So, how would a Republican Senate change Washington? Conversations with senators, congressmen, and staffers from both parties suggest a brief period of conflict—which would peter out as the presidential primaries got underway—and a long war against the president getting any of the nominees he wants. That’s a good place to start.

Nominations

The twin filibuster reforms of 2013 were probably the greatest achievements of President Obama’s second term, ending the 60-vote chokepoint for all nominees for offices below the Supreme Court. They allowed the president to get his picks for the Cabinet, for circuit courts—including the D.C. Circuit that is likely to squelch new challenges of the Affordable Care Act. If there was a voter backlash, Democrats never felt it.

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Senate Republican leader Mitch McConnell has hinted at a new “conversation,” after the election, about undoing the rule change. There’s some worry among Republicans about ramming this through with the majority’s votes, instead of changing the rules with a two-thirds supermajority. That might be viewed as “using the nuclear option to undo the nuclear option.” The change would need to be reframed as a house-cleaning measure, a stand against Harry Reid’s recklessness. Everyone agrees this would be a slog if Republicans won a majority with six red-state wins, and exponentially easier with every seat they picked up in a blue state.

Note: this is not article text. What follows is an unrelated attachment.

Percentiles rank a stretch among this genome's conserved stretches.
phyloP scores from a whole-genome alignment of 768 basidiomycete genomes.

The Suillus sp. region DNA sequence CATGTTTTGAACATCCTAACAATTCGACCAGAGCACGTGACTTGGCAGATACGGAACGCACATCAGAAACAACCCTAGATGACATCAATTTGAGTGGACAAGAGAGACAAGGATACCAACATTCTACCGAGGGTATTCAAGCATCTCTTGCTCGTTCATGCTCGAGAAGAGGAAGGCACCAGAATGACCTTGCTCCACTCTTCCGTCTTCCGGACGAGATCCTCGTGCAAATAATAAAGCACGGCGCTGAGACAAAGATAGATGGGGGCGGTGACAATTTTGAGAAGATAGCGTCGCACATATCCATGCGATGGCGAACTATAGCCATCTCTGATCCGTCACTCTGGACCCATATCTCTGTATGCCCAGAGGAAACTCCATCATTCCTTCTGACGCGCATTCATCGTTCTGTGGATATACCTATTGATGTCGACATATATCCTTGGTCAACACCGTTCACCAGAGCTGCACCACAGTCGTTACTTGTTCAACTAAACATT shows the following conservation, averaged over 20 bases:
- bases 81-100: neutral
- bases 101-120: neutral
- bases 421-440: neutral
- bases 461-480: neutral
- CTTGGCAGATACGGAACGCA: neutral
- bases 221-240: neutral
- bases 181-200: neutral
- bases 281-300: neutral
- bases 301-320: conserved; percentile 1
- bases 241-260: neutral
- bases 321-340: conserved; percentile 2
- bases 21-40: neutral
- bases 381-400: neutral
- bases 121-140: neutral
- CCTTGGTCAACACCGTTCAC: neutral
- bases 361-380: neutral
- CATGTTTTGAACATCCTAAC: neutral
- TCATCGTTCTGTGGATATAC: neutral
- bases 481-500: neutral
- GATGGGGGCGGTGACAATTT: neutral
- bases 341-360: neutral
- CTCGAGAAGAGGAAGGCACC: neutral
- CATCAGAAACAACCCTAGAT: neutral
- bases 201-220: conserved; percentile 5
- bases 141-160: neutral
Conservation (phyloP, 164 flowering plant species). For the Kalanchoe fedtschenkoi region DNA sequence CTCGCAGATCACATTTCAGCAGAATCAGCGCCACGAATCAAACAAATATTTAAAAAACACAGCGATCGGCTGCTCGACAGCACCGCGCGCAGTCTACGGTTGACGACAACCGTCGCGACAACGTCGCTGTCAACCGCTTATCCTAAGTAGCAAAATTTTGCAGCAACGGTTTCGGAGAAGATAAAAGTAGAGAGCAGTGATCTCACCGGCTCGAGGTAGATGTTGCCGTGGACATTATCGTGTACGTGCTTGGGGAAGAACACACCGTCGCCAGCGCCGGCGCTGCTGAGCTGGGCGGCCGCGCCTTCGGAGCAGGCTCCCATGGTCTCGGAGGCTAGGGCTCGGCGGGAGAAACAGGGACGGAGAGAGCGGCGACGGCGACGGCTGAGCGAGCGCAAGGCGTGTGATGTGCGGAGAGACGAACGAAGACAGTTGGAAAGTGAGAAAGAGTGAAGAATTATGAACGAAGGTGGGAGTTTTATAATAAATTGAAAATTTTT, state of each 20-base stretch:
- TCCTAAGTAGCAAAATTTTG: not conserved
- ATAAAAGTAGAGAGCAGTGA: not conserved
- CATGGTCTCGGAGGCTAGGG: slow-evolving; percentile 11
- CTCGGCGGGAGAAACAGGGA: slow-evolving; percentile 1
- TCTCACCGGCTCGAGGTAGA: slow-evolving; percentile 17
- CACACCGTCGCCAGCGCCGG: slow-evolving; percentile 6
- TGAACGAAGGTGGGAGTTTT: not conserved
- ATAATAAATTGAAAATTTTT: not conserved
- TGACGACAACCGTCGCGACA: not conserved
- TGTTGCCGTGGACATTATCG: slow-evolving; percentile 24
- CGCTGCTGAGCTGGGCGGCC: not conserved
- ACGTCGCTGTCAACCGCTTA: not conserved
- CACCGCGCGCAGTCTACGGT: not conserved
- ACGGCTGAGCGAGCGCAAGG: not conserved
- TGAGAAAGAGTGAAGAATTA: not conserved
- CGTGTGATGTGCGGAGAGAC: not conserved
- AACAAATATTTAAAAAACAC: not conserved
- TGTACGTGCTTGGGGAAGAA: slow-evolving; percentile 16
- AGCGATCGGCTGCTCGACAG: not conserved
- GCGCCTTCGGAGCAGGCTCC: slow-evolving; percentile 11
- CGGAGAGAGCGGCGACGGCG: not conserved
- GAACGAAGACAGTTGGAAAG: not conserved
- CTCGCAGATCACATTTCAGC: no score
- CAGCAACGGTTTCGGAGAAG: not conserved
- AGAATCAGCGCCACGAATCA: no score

But that might not matter. One Republican aide summed it up this way: “You don’t need the filibuster if you have the committees.” Even a 51–49 Republican majority could vote down Obama nominees. Grassley would get to strike out judicial nominees; Alabama Sen. Richard Shelby, who successfully blocked a Nobel Prize nominee for the Fed, would have new sway over candidates for Treasury and the IRS. The safest nominee, paradoxically, might be a high-profile theoretical pick for the Supreme Court, because those fights rally the base and several Republicans will be fighting for new terms in blue states—Illinois Sen. Mark Kirk, Wisconsin Sen. Ron Johnson, Pennsylvania Sen. Pat Toomey. It could be tight. Five Republican senators backed Obama’s last Supreme Court nominee, Elena Kagan. Only two—Sens. Lindsey Graham and Susan Collins—remain.

Investigations